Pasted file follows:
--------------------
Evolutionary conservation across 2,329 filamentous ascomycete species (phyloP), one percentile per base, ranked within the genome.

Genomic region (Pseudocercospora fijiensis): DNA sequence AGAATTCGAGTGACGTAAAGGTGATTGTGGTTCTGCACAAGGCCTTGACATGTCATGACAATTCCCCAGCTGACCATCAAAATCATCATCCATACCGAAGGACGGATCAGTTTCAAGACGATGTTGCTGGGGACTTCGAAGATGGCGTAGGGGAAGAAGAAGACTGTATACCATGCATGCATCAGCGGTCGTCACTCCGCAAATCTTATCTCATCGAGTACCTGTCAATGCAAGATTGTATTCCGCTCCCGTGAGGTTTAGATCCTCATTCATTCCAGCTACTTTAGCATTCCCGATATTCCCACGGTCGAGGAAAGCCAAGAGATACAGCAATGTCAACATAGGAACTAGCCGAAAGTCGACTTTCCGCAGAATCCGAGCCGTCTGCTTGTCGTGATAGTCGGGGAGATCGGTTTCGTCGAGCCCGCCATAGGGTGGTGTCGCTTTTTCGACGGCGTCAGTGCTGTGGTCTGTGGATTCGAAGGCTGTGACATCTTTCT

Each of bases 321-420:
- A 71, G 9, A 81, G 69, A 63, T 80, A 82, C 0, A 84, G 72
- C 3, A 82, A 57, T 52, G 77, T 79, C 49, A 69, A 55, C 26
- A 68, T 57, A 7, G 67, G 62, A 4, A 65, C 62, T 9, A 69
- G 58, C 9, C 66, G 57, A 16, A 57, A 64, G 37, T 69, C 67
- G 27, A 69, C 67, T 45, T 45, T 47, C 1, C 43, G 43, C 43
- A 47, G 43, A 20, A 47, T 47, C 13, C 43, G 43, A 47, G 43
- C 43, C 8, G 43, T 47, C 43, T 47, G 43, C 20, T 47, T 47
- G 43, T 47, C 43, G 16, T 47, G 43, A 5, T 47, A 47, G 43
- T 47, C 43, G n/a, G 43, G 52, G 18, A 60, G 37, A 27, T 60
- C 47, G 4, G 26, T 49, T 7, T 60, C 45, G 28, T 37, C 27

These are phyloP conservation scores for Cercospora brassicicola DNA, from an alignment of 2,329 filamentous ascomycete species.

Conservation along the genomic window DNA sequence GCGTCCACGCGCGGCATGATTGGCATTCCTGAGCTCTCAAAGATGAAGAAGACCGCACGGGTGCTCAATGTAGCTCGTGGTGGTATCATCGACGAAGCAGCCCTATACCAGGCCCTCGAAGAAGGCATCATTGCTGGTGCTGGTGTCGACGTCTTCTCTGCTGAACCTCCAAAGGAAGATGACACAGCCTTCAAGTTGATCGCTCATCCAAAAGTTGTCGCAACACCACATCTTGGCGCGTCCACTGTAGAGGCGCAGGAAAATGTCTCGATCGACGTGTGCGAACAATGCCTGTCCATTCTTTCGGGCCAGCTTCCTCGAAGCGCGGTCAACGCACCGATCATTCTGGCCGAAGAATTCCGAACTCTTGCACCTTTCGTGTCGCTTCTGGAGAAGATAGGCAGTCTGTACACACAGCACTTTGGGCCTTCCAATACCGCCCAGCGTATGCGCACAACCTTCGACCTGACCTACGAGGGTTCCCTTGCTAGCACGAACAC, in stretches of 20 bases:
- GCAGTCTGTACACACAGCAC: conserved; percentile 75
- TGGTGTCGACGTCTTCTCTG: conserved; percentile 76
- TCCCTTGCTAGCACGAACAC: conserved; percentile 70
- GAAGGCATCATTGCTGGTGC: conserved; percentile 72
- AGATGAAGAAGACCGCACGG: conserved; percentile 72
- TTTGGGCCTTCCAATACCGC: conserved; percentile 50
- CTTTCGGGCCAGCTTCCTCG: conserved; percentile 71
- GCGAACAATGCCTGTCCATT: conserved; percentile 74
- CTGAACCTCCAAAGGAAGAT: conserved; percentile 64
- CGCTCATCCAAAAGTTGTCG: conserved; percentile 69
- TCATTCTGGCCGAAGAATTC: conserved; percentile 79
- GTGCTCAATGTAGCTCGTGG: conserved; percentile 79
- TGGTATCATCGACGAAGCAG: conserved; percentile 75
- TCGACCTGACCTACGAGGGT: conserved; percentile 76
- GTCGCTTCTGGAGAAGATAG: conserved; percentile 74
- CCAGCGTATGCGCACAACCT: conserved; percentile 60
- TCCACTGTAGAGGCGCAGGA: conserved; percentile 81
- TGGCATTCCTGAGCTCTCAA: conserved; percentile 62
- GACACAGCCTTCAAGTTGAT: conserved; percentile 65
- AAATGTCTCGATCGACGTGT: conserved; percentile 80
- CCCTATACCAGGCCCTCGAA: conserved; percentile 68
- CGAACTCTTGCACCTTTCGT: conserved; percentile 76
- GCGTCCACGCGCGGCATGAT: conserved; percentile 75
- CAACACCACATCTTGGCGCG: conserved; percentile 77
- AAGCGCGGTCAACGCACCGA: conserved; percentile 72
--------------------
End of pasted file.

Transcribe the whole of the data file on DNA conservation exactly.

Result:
Evolutionary conservation across 2,329 filamentous ascomycete species (phyloP), one percentile per base, ranked within the genome.

Genomic region (Pseudocercospora fijiensis): DNA sequence AGAATTCGAGTGACGTAAAGGTGATTGTGGTTCTGCACAAGGCCTTGACATGTCATGACAATTCCCCAGCTGACCATCAAAATCATCATCCATACCGAAGGACGGATCAGTTTCAAGACGATGTTGCTGGGGACTTCGAAGATGGCGTAGGGGAAGAAGAAGACTGTATACCATGCATGCATCAGCGGTCGTCACTCCGCAAATCTTATCTCATCGAGTACCTGTCAATGCAAGATTGTATTCCGCTCCCGTGAGGTTTAGATCCTCATTCATTCCAGCTACTTTAGCATTCCCGATATTCCCACGGTCGAGGAAAGCCAAGAGATACAGCAATGTCAACATAGGAACTAGCCGAAAGTCGACTTTCCGCAGAATCCGAGCCGTCTGCTTGTCGTGATAGTCGGGGAGATCGGTTTCGTCGAGCCCGCCATAGGGTGGTGTCGCTTTTTCGACGGCGTCAGTGCTGTGGTCTGTGGATTCGAAGGCTGTGACATCTTTCT

Each of bases 321-420:
- A 71, G 9, A 81, G 69, A 63, T 80, A 82, C 0, A 84, G 72
- C 3, A 82, A 57, T 52, G 77, T 79, C 49, A 69, A 55, C 26
- A 68, T 57, A 7, G 67, G 62, A 4, A 65, C 62, T 9, A 69
- G 58, C 9, C 66, G 57, A 16, A 57, A 64, G 37, T 69, C 67
- G 27, A 69, C 67, T 45, T 45, T 47, C 1, C 43, G 43, C 43
- A 47, G 43, A 20, A 47, T 47, C 13, C 43, G 43, A 47, G 43
- C 43, C 8, G 43, T 47, C 43, T 47, G 43, C 20, T 47, T 47
- G 43, T 47, C 43, G 16, T 47, G 43, A 5, T 47, A 47, G 43
- T 47, C 43, G n/a, G 43, G 52, G 18, A 60, G 37, A 27, T 60
- C 47, G 4, G 26, T 49, T 7, T 60, C 45, G 28, T 37, C 27

These are phyloP conservation scores for Cercospora brassicicola DNA, from an alignment of 2,329 filamentous ascomycete species.

Conservation along the genomic window DNA sequence GCGTCCACGCGCGGCATGATTGGCATTCCTGAGCTCTCAAAGATGAAGAAGACCGCACGGGTGCTCAATGTAGCTCGTGGTGGTATCATCGACGAAGCAGCCCTATACCAGGCCCTCGAAGAAGGCATCATTGCTGGTGCTGGTGTCGACGTCTTCTCTGCTGAACCTCCAAAGGAAGATGACACAGCCTTCAAGTTGATCGCTCATCCAAAAGTTGTCGCAACACCACATCTTGGCGCGTCCACTGTAGAGGCGCAGGAAAATGTCTCGATCGACGTGTGCGAACAATGCCTGTCCATTCTTTCGGGCCAGCTTCCTCGAAGCGCGGTCAACGCACCGATCATTCTGGCCGAAGAATTCCGAACTCTTGCACCTTTCGTGTCGCTTCTGGAGAAGATAGGCAGTCTGTACACACAGCACTTTGGGCCTTCCAATACCGCCCAGCGTATGCGCACAACCTTCGACCTGACCTACGAGGGTTCCCTTGCTAGCACGAACAC, in stretches of 20 bases:
- GCAGTCTGTACACACAGCAC: conserved; percentile 75
- TGGTGTCGACGTCTTCTCTG: conserved; percentile 76
- TCCCTTGCTAGCACGAACAC: conserved; percentile 70
- GAAGGCATCATTGCTGGTGC: conserved; percentile 72
- AGATGAAGAAGACCGCACGG: conserved; percentile 72
- TTTGGGCCTTCCAATACCGC: conserved; percentile 50
- CTTTCGGGCCAGCTTCCTCG: conserved; percentile 71
- GCGAACAATGCCTGTCCATT: conserved; percentile 74
- CTGAACCTCCAAAGGAAGAT: conserved; percentile 64
- CGCTCATCCAAAAGTTGTCG: conserved; percentile 69
- TCATTCTGGCCGAAGAATTC: conserved; percentile 79
- GTGCTCAATGTAGCTCGTGG: conserved; percentile 79
- TGGTATCATCGACGAAGCAG: conserved; percentile 75
- TCGACCTGACCTACGAGGGT: conserved; percentile 76
- GTCGCTTCTGGAGAAGATAG: conserved; percentile 74
- CCAGCGTATGCGCACAACCT: conserved; percentile 60
- TCCACTGTAGAGGCGCAGGA: conserved; percentile 81
- TGGCATTCCTGAGCTCTCAA: conserved; percentile 62
- GACACAGCCTTCAAGTTGAT: conserved; percentile 65
- AAATGTCTCGATCGACGTGT: conserved; percentile 80
- CCCTATACCAGGCCCTCGAA: conserved; percentile 68
- CGAACTCTTGCACCTTTCGT: conserved; percentile 76
- GCGTCCACGCGCGGCATGAT: conserved; percentile 75
- CAACACCACATCTTGGCGCG: conserved; percentile 77
- AAGCGCGGTCAACGCACCGA: conserved; percentile 72